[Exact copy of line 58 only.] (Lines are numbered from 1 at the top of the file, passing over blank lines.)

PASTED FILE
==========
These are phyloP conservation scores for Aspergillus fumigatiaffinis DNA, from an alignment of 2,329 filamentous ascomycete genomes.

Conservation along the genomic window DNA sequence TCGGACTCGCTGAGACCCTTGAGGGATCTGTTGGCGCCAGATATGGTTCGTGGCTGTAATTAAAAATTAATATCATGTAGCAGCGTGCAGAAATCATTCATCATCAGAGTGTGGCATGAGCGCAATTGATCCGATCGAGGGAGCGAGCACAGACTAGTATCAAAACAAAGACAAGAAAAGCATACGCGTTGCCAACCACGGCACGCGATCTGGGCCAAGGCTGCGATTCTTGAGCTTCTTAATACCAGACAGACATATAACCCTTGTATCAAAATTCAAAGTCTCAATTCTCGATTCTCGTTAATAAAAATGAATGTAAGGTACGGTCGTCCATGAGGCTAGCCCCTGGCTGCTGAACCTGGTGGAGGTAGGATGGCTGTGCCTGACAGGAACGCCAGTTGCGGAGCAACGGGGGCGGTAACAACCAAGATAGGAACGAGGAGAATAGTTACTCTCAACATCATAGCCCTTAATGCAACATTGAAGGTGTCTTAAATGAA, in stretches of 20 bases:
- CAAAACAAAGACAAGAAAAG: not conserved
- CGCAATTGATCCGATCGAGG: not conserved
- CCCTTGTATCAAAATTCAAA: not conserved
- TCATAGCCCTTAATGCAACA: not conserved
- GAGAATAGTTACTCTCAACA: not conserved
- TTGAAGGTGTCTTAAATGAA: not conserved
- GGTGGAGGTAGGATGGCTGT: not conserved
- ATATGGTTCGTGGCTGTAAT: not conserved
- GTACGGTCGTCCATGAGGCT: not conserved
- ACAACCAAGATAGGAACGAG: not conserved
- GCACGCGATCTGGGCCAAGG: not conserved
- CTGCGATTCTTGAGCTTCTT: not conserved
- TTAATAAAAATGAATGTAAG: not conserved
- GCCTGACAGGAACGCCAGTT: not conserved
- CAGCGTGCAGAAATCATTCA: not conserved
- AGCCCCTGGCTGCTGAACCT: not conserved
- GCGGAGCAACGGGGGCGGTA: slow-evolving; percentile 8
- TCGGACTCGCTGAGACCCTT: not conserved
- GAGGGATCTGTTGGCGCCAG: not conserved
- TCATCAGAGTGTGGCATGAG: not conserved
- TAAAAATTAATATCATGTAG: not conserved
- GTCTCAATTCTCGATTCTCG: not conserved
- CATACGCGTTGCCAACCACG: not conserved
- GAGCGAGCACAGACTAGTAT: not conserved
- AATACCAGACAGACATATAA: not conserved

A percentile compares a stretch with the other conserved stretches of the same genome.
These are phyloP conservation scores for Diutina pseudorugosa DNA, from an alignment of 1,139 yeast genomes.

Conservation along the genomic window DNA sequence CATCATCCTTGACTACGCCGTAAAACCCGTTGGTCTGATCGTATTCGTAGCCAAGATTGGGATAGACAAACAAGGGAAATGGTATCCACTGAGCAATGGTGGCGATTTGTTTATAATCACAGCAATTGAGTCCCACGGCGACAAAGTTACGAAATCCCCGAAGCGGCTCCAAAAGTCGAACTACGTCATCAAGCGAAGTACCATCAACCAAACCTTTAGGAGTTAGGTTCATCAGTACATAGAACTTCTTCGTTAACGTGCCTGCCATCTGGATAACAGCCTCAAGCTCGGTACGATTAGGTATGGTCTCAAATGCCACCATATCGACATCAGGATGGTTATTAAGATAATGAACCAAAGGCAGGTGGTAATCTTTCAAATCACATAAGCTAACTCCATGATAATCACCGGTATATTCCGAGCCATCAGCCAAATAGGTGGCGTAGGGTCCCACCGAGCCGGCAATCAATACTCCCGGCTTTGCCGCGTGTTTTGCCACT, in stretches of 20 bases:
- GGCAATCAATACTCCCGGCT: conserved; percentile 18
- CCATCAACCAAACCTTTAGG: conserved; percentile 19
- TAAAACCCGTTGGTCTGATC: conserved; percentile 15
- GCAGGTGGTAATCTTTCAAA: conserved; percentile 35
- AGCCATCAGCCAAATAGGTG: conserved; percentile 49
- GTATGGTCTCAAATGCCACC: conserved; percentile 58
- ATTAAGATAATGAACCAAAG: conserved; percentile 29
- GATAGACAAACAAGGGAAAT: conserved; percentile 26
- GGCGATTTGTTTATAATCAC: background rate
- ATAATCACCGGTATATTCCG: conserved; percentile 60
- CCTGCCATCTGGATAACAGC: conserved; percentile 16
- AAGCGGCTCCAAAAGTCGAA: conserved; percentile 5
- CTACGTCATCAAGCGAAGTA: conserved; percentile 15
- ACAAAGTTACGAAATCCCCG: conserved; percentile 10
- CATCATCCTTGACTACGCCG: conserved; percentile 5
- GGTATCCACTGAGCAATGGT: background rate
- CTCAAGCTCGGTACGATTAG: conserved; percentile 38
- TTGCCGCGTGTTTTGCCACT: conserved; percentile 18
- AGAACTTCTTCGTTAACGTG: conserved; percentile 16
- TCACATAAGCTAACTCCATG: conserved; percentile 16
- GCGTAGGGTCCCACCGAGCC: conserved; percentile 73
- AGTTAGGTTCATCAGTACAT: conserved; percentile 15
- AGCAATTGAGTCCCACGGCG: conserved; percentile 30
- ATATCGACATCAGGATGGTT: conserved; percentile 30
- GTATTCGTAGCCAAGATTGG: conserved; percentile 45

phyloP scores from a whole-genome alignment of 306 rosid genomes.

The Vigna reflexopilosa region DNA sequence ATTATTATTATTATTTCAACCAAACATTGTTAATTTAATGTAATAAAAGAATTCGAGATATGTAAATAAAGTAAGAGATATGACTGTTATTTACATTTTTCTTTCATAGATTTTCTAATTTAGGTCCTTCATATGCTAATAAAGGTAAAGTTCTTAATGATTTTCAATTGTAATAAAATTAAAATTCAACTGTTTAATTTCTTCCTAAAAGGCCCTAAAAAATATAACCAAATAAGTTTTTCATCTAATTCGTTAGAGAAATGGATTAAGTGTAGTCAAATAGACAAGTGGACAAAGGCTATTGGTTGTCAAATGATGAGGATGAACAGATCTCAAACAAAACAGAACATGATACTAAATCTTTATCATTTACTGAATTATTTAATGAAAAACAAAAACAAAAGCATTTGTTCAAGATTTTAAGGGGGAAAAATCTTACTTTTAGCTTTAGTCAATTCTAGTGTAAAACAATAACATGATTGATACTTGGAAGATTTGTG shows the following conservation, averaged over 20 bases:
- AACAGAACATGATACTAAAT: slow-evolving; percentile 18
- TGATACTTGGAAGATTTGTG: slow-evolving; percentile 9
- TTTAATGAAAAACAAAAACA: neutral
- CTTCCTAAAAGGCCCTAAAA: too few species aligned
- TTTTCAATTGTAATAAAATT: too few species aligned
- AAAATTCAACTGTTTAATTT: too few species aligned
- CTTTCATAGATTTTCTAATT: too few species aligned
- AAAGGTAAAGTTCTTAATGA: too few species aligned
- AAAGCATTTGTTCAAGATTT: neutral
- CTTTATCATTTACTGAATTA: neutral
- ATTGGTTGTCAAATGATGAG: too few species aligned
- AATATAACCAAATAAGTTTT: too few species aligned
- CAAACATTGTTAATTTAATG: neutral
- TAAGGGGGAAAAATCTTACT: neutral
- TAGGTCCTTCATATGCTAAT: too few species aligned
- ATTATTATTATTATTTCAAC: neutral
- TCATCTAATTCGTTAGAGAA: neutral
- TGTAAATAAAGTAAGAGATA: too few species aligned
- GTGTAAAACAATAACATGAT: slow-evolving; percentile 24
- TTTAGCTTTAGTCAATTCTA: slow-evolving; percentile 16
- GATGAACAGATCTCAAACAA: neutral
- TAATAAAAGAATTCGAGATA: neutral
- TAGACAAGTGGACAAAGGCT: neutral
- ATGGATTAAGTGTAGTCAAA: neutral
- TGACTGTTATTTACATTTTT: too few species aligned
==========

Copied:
- AACAGAACATGATACTAAAT: slow-evolving; percentile 18